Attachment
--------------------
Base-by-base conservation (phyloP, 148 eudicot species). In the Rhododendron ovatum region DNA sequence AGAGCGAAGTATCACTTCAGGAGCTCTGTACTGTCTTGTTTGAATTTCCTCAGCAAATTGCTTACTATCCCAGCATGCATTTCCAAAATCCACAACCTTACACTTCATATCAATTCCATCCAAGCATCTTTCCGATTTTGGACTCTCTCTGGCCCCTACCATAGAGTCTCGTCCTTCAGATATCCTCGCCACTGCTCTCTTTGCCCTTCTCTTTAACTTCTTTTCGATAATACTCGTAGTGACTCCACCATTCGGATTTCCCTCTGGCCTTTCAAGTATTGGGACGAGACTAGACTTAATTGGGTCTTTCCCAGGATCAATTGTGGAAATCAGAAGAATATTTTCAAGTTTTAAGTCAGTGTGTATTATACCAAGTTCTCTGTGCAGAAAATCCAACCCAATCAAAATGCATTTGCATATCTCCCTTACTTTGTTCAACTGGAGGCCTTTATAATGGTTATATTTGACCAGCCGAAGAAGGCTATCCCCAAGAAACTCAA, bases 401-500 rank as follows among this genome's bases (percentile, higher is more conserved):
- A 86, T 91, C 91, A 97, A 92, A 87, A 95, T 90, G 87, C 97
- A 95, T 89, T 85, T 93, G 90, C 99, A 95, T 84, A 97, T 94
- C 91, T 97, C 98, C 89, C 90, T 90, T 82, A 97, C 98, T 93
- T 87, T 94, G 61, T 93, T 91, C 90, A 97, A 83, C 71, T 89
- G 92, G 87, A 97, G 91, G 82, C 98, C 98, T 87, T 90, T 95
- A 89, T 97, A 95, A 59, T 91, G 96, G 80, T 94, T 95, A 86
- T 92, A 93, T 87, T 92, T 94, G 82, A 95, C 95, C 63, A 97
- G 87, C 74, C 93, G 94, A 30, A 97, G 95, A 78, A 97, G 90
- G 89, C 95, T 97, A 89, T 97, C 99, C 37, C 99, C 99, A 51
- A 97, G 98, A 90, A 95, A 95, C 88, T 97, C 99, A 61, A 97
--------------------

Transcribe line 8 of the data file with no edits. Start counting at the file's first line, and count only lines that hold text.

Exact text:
- T 92, A 93, T 87, T 92, T 94, G 82, A 95, C 95, C 63, A 97